Reviews BroadwayNYC Published 13 November 2022

Review: The Old Man & the Pool at the Vivian Beaumont Theater

October 28, 2022-January 15, 2023

Mike Birbiglia makes comedy out of healthcare woes. Juliet Hindell reviews.

Juliet Hindell
Mike Birbiglia in The Old Man and the Pool. Photo: Emilio Madrid

Mike Birbiglia in The Old Man and the Pool. Photo: Emilio Madrid

If you’re wondering why your favorite New York City swimming pool has suddenly become even more crowded than usual, Mike Birbiglia’s new show, The Old Man & The Pool, now playing at the Vivian Beaumont Theater, may be the reason. The one-man show takes a deep dive into the benefits of swimming for a longer life. That makes it sound like a health guru’s pitch, but Birbiglia is a reluctant convert to cardio exercise. His journey to the acceptance of regular workouts is at the heart of his highly entertaining and moving monologue.

Against a curved turquoise backdrop that alternates between the bottom of a pool and a hospital room and even becomes a slide, Birbiglia tells his rambling tale. The aquatic set–by Beowulf Boritt–ripples gently and subtly changes color to signify a putrid pool of Birbiglia’s youth or a deeper blue when he makes his peace with swimming.  Birbiglia’s health issues have featured in some of his previous shows and on the surface a show about finding out you have a heart condition and are pre-diabetic doesn’t sound much fun. But with “laugh till you cry” extended gags and a fair dose of gallows humor, Birbiglia makes some of the worst moments in his life extremely funny.

Near the opening of the show, Birbiglia gets his dire prognosis and reveals that at least two family members have died young of heart attacks. But this is not his first confrontation with a life-threatening disease. At nineteen, he was diagnosed with bladder cancer. This experience seems to have imbued him with a mordant humor. Much of his delivery is conversational, with the stand-up comic’s typical tangents – including a long exposition of the story behind the title of the show. Suffice to say, at the aforementioned putrid pool – the YMCA in Worcester, Massachusetts, where Birbiglia grew up, he encountered an old man who swam every day. Years later, the memory of this man will inspire him to take seriously his doctor’s advice that he needs to swim at least five days a week. The only hitch is that he’s a terrible swimmer.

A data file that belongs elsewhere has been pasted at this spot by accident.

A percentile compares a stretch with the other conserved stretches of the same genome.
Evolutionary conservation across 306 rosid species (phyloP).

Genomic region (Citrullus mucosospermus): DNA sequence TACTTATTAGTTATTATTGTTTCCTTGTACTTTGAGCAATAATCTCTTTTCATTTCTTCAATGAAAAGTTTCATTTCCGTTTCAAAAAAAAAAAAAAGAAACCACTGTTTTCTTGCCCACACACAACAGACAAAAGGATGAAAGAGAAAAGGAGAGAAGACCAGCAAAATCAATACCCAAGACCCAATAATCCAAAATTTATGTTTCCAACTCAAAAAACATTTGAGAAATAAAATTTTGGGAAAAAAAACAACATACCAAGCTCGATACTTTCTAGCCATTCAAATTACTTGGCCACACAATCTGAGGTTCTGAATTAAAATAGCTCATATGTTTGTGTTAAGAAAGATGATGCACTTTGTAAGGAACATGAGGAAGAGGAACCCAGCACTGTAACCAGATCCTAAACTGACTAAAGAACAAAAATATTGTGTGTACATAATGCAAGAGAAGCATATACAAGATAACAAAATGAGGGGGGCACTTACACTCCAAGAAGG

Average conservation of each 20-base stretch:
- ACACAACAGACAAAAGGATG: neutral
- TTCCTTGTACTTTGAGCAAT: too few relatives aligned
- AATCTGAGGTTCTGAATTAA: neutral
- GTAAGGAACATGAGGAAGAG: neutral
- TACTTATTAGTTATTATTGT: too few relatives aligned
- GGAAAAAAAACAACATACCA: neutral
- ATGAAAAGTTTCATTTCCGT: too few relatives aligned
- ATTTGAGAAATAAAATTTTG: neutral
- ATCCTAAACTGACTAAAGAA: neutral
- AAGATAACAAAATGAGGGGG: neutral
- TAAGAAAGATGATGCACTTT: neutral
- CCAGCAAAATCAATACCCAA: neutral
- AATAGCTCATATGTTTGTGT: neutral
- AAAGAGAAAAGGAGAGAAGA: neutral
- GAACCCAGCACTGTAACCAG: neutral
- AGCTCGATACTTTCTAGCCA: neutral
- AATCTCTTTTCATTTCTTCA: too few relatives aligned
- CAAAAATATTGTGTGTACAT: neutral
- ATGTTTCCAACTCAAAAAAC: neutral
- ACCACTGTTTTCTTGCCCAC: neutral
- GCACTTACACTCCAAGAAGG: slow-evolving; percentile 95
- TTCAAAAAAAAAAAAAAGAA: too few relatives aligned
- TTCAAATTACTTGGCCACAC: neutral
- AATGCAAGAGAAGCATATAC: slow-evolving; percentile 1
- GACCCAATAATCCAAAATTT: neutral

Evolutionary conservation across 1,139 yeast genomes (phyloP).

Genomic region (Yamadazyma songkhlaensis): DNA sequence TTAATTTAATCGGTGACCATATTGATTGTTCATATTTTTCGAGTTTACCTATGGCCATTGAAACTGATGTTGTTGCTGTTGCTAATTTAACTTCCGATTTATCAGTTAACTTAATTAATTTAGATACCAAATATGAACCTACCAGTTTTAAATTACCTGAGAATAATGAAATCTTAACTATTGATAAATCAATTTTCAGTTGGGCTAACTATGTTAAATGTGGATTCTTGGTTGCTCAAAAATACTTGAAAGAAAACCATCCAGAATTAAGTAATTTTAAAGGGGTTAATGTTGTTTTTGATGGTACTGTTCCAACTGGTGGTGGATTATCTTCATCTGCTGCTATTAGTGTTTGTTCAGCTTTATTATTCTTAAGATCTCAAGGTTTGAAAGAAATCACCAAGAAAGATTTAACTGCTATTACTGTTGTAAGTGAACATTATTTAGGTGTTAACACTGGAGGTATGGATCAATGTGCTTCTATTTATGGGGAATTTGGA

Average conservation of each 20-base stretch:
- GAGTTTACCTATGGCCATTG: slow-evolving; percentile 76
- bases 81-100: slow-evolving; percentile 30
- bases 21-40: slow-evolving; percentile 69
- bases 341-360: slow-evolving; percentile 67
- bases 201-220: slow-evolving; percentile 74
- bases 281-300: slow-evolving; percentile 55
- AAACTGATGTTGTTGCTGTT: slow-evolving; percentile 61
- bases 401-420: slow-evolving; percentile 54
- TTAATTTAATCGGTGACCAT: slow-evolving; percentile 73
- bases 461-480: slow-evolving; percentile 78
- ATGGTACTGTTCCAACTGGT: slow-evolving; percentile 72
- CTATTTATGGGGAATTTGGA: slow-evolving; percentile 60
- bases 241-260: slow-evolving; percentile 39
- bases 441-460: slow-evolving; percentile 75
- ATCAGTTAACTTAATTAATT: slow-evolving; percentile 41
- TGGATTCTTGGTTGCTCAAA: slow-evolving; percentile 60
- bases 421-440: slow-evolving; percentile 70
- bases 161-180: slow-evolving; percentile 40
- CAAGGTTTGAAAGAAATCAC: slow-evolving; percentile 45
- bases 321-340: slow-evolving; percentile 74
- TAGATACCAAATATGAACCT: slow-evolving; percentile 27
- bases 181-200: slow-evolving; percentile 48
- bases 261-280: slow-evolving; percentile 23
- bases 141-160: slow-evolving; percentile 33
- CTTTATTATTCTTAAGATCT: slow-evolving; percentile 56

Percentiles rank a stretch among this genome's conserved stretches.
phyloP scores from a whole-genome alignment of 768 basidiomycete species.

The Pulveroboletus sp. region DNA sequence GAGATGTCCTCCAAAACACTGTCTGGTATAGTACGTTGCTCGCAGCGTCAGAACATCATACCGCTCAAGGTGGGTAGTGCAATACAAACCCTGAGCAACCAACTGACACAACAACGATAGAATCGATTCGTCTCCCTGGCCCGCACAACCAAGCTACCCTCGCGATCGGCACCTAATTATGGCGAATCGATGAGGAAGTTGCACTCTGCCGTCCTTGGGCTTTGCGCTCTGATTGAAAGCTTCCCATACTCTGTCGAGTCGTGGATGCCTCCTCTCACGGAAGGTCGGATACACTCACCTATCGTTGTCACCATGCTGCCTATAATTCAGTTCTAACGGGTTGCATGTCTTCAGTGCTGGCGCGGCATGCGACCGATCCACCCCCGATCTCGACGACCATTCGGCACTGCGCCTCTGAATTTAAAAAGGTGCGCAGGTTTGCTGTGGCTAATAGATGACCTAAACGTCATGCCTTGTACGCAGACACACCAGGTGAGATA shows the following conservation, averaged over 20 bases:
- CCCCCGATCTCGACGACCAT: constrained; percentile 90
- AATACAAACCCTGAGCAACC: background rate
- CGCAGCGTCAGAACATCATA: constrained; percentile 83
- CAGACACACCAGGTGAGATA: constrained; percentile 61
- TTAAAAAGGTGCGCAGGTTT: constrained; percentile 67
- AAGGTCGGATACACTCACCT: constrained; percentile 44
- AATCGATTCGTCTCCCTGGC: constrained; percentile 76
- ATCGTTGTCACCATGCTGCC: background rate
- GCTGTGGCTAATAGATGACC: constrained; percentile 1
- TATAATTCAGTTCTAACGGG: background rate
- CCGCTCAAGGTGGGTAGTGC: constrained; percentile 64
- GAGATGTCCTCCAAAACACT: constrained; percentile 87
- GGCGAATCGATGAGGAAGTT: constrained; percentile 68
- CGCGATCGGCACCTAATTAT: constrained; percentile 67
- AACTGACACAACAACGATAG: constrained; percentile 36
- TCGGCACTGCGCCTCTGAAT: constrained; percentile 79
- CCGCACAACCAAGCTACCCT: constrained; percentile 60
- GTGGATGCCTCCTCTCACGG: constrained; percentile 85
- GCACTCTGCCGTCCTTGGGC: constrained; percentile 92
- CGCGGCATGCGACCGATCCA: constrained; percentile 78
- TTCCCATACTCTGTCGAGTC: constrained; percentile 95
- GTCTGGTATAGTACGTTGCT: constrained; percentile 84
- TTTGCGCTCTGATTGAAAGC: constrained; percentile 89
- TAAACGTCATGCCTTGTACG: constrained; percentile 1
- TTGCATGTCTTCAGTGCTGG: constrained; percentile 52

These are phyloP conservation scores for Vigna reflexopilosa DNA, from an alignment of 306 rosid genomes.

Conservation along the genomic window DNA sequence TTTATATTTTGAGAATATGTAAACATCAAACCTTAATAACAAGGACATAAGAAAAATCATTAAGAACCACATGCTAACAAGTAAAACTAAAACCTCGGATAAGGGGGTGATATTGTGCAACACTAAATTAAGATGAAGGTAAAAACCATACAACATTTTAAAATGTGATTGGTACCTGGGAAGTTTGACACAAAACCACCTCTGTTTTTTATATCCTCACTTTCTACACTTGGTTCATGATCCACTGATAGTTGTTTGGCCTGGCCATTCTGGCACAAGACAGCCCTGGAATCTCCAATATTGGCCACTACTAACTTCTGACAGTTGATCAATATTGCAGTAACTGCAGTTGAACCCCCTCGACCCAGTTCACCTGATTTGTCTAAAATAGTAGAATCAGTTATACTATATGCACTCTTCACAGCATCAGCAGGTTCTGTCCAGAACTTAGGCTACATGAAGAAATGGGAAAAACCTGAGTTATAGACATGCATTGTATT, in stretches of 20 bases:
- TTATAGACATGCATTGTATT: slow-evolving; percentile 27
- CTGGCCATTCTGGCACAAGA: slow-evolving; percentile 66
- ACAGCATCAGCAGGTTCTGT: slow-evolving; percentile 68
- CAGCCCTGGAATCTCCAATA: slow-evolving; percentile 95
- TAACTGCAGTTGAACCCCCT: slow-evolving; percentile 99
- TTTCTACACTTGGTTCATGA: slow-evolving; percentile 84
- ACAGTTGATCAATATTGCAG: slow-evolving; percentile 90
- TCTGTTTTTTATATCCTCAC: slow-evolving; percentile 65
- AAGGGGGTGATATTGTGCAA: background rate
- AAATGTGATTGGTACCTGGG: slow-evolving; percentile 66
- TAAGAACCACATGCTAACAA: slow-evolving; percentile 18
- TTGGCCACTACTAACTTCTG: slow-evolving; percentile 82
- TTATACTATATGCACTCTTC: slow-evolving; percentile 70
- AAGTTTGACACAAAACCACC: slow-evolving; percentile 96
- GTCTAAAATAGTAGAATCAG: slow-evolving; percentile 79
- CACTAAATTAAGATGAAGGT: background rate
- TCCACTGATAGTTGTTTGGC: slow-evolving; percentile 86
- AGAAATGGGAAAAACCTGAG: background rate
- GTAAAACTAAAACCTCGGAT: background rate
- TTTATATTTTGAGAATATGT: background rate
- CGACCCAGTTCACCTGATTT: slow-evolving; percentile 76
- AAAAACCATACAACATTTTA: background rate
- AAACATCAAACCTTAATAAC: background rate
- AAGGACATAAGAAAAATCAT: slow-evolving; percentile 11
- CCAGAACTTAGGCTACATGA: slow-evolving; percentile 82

A show focused on medical problems seems apt for our times as we emerge from a pandemic that gave many people an up close and personal view of how fragile our health can be. Birbiglia talks intimately about what it feels like to suddenly wonder “how many birthday cakes” you have left. But the show steers clear of becoming maudlin. In fact, Birbiglia bounces around the stage, nimbly jumping up from prone positions and imitating what he describes as his “blender” style of swimming.

As is typical of stand-up, tropes successfully return several times during the piece. However, the decision to have some phrases appear written on the backdrop that he describes writing in his journal serves to state the obvious rather than add to the effect. But even as he shares some of his most intimate health moments in excruciating detail, his low-key delivery and repeated ribbing of audience members who arrived late keep the tone light. Despite the epidemic levels of diabetes in America and our dysfunctional health insurance system, Birbiglia never mentions the bigger picture. Nevertheless, these issues are ever present as he describes how his lifestyle has not made eating healthily easy. “Healthy food goes to bed early,” he quips. “Pizza stays up all night.”

The show builds to a climactic story that Birbiglia threatens not to tell if the audience can’t control their laughter. It’s a tour de force, as he himself must maintain a straight face to keep the audience wondering if he is really trying to tamp down their mirth. I came out feeling that if if regular swimming can give you the energy and verve Birbiglia brings to his show, it’s time for all of us to head to the pool.

Juliet Hindell

Juliet Hindell first went to the theatre to see “A Midsummer Night’s Dream” when she was four. She’s calculated that she has since seen that play more than 2 dozen times, once in Japanese. A Brit, Juliet has made her home in London, Paris, Washington D.C., Tokyo, Hong Kong, Charlotte NC and now New York. A journalist, Juliet wavers between new writing and musicals as her favorite forms of theatre, and of course Shakespeare.

Review: The Old Man & the Pool at the Vivian Beaumont Theater Show Info

Produced by Sue Wagner, John Johnson, Patrick Catullo, et al

Directed by Seth Barrish

Written by Mike Birbiglia

Scenic Design Scenic design by Beowulf Boritt; PROJECTION DESIGN: Hana S. Kim; COSTUME DESIGN: Toni-Leslie James

Lighting Design Aaron Copp

Sound Design Kai Harada

Cast includes Mike Birbiglia

Show Details & Tickets

Running Time 85 minutes


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